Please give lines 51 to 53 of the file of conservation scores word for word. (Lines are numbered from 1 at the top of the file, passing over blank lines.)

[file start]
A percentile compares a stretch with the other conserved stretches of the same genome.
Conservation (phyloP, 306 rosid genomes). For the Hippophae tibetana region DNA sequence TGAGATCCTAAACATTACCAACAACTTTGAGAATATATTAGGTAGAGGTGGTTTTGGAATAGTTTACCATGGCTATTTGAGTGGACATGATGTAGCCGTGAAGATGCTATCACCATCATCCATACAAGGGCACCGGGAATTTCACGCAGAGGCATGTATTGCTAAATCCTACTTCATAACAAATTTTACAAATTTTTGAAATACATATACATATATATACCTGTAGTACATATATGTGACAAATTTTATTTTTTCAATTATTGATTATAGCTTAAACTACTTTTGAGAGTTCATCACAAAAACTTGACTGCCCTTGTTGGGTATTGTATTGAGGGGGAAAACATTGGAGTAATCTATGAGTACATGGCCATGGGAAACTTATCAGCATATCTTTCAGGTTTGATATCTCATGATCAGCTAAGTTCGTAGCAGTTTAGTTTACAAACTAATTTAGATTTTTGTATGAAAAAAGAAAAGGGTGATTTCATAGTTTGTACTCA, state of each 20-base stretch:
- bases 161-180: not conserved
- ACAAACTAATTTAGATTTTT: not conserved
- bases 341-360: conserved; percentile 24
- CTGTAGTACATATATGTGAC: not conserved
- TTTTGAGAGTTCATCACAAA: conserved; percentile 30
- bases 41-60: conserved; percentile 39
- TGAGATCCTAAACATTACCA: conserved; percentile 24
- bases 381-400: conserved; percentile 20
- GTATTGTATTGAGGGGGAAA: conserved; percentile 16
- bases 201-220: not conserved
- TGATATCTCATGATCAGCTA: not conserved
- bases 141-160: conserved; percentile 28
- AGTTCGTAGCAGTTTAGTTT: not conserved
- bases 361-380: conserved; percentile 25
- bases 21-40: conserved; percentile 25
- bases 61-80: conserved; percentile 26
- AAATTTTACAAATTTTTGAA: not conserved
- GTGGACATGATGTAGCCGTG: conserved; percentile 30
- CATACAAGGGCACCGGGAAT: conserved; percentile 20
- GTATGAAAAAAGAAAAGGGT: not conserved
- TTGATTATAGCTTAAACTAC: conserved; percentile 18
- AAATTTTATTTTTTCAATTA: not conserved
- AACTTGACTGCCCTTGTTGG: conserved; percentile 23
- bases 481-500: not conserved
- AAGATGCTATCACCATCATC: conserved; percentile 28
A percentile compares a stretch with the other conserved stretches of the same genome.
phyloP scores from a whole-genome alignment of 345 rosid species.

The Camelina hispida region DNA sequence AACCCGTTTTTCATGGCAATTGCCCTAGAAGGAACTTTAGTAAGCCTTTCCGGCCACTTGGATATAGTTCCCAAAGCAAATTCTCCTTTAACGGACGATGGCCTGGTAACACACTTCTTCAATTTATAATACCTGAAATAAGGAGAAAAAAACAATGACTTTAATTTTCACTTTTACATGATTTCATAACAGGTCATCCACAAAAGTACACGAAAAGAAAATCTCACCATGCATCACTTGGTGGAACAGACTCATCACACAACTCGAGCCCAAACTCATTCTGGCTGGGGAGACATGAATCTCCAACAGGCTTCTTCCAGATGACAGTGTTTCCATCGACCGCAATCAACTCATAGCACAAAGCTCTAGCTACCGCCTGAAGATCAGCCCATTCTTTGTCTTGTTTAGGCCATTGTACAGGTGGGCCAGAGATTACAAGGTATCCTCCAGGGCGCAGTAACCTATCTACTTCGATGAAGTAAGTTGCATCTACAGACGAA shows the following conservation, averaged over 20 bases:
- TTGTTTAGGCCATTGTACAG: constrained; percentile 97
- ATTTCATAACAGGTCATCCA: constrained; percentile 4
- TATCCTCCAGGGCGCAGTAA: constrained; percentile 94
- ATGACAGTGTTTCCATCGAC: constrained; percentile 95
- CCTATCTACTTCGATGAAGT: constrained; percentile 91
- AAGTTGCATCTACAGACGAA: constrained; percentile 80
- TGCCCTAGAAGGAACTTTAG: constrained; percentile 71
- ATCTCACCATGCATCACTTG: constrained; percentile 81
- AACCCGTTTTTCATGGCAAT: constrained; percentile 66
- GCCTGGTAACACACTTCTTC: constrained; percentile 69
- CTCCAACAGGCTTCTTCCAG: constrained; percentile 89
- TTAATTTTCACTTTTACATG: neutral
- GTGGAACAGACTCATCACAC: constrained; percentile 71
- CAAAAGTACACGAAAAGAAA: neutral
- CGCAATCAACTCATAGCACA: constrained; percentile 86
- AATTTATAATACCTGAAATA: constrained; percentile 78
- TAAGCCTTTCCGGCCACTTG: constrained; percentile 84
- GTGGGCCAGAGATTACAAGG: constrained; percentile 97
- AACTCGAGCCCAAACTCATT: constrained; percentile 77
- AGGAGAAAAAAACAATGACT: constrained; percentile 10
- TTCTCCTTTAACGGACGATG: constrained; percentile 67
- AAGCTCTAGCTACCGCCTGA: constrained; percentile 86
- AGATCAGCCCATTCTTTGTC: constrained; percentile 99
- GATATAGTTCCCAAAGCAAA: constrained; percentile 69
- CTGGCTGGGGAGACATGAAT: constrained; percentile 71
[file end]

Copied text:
- TTCTCCTTTAACGGACGATG: constrained; percentile 67
- AAGCTCTAGCTACCGCCTGA: constrained; percentile 86
- AGATCAGCCCATTCTTTGTC: constrained; percentile 99